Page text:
Atlas Obscura Book Club Discussion 3/13: Last Chance to See, Week 4

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#1

Welcome to the Atlas Obscura Book Club discussion volume 4!

Today’s thread will be our final discussion of Last Chance to See by Douglas Adams and Mark Carwardine. We’ll be looking at the last couple of mini chapters, “Sifting Through the Embers” and “Mark’s Last Word…”, and sharing final thoughts and feelings. Dare I say that things ended on a hopeful note…?

If you’re new to the discussion, feel free to check out the previous threads here! Here’s how the discussion works: We’ll post some discussion topics in a short series of comments below. If you’d like to comment on a specific discussion topic, click the greyed-out “replies” button near the bottom of the discussion post. You can then comment on that discussion post specifically. There will likely be a number of people commenting on multiple discussions, so any time you feel like you may have lost the thread, you can copy and paste questions into your new comment, or you can always check the replies from the original discussion topic. We’re still working out the kinks on these kinds of discussions, so if you have any thoughts or suggestions on how to improve our group discussions, please let us know here.

ALSO, we’ve picked the next book in the Atlas Obscura Book Club! It will be, drum roll please… The Island of Sea Women by Lisa See, a fiction novel about the incredible, and very real, diving women of Jeju, South Korea! Join us again on April 10th for our first discussion! (Thanks to @AnyaPH for the suggestion!)

And with that, let’s talk about Last Chance to See. Did you like it? What was your favorite animal that they encountered? Below are some supplementary materials related to the reading that we thought might be interesting, and the discussion topics can be found in the comments below.


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unlisted #2

#3

General thoughts and observations on the book as a whole? Favorite stories? What was your greatest take away from the book?


#4

What endangered species are you most passionate about? Tell us about it and how we can help it!


#5

In the final section, Carwardine writes the terrific line, “The darker it gets, the faster we’re driving,” a beautiful encapsulation of the grim irony behind animal conservation. The book is full of amazing, insightful quotes like that. What were some of your favorites?


#6

Do you have any further reading you’d suggest for us if we enjoyed Last Chance to See?


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#9

Personally I’m always interested in sea turtles. They seem so slow and serene and harmless. They’re not hurting anyone. Check here to see a whole bunch of conservation initiatives.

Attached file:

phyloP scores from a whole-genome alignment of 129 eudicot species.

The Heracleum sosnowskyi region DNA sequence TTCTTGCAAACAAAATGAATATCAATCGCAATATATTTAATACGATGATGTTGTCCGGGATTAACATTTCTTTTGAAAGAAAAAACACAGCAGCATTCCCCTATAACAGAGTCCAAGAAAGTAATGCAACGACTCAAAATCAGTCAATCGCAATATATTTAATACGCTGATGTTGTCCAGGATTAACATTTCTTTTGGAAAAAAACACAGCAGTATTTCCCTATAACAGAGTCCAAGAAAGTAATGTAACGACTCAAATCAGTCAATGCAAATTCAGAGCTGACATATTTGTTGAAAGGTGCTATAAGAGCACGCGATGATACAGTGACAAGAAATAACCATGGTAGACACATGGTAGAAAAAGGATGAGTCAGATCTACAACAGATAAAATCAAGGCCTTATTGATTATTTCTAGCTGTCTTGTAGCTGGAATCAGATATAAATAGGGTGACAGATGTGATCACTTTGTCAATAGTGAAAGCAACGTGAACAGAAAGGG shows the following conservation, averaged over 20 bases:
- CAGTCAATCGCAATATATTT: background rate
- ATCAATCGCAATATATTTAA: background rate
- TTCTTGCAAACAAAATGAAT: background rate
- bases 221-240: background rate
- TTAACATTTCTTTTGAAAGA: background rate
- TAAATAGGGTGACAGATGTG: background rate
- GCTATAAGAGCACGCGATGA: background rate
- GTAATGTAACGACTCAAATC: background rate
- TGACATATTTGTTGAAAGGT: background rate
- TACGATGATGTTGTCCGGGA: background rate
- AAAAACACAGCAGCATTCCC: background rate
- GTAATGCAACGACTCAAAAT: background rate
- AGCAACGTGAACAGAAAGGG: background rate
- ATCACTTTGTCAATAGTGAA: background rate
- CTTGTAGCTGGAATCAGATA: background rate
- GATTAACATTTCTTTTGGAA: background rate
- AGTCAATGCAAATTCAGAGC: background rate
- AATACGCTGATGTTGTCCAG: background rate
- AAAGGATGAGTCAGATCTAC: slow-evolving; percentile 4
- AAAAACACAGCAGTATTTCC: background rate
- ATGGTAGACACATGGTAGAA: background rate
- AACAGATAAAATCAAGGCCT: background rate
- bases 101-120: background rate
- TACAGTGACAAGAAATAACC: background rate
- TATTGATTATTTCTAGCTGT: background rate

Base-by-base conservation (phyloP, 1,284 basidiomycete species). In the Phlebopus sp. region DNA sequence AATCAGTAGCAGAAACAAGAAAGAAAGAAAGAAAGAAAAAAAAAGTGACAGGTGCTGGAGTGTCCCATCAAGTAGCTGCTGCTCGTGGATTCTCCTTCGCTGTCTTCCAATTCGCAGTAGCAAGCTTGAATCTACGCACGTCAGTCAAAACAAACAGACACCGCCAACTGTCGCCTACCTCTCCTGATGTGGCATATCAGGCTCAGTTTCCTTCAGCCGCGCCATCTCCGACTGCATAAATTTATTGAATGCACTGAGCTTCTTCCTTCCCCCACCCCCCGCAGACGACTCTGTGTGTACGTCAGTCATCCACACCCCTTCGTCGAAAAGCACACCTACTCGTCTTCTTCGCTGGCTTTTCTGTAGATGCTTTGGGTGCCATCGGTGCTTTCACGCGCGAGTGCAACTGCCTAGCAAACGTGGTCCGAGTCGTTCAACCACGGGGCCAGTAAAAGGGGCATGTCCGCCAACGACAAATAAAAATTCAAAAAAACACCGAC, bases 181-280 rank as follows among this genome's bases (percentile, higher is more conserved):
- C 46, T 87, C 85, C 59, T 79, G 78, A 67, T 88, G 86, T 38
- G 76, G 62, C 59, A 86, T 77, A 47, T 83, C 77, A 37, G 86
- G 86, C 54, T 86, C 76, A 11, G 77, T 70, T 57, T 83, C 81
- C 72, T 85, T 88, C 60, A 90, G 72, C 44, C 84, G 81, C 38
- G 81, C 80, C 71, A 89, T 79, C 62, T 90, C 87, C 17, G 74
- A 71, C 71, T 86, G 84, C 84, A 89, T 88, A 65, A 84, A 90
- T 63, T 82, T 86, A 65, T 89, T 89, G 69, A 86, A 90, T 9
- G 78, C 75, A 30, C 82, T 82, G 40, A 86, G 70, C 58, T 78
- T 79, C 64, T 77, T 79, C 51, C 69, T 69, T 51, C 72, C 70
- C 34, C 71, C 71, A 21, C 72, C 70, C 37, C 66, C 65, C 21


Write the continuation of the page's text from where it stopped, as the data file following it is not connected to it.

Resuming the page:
#10

I wouldn’t want to necessarily get stuck with this sub-sub genre but here are 3 similar books I think:

A gap in nature - Flannery, Tim F. 

The song of the dodo - Quammen, David

The re-origin of species - Kornfeldt, Torill

(I’m all for something like Iyer’s “Video Night in Kathmandu” instead, or one of the hilarious books by Troost or Tim Cahill…?!)


#11

What endangered species are you most passionate about? Tell us about it and how we can help it!

Pandas, but they’re clawing their way back. All that cuteness overload works for them.


#12

Of the Red variety or the classic Black and white kind ?

Personally I absolutely love and am fascinated by the Red Panda , but I’m not so keen on the Giant Panda , although not due to any animosity to the species but due to the bias towards them in conservation and a former workplace of mine where they kept them and prioritized them at the expense of other species.

Anyway , sorry for going off on a tangent … What I wanted to say is , have you read this book ?

If not you are in for a treat and it would definitely be a cool addition to that superb bookcase of yours.


#13

Oooh, that looks like an interesting book! There are both Red Pandas and Giant Pandas in the Smithsonian National Zoo - both very cute.


#14

It’s a pretty thought provoking one for sure , its not really about Pandas as such but more about how that animal has gone from being this semi mythical creature known only in a remote region of China to a state of iconic international stardom.

So it deals with the first European contact with the animal during the Western colonization of the country , first ones taken into captivity and the way panda diplomacy took hold during the cold war and its adoption as the WWF symbol.

But the most interesting thing I remember about the book was the part about Ruth Harnecke and her quest to bring a panda cub back to the US in the 1920’s , she was a fascinating character for sure.


#15

There was a reprise done 20 years after the original with Adams with Stephen Fry. There was a book as well as a BBC series. The series can be found on Netflix and possibly YouTube.


#16

Any chance we can choose books with 2-3 months in advance? I’d love to participate, but I get books from the library, and the average hold time is ~10 weeks. The Island of Sea Women is kind of an extreme example, it’s telling me I’ve got a 5 month hold :confused:


#17

Yeesh! I’m sorry to hear about the inconvenience. While I can’t guarantee that kind of lead time, we’ll can certainly try to announce the new books as soon as possible. Thanks again for your interest, and I still hope you can join!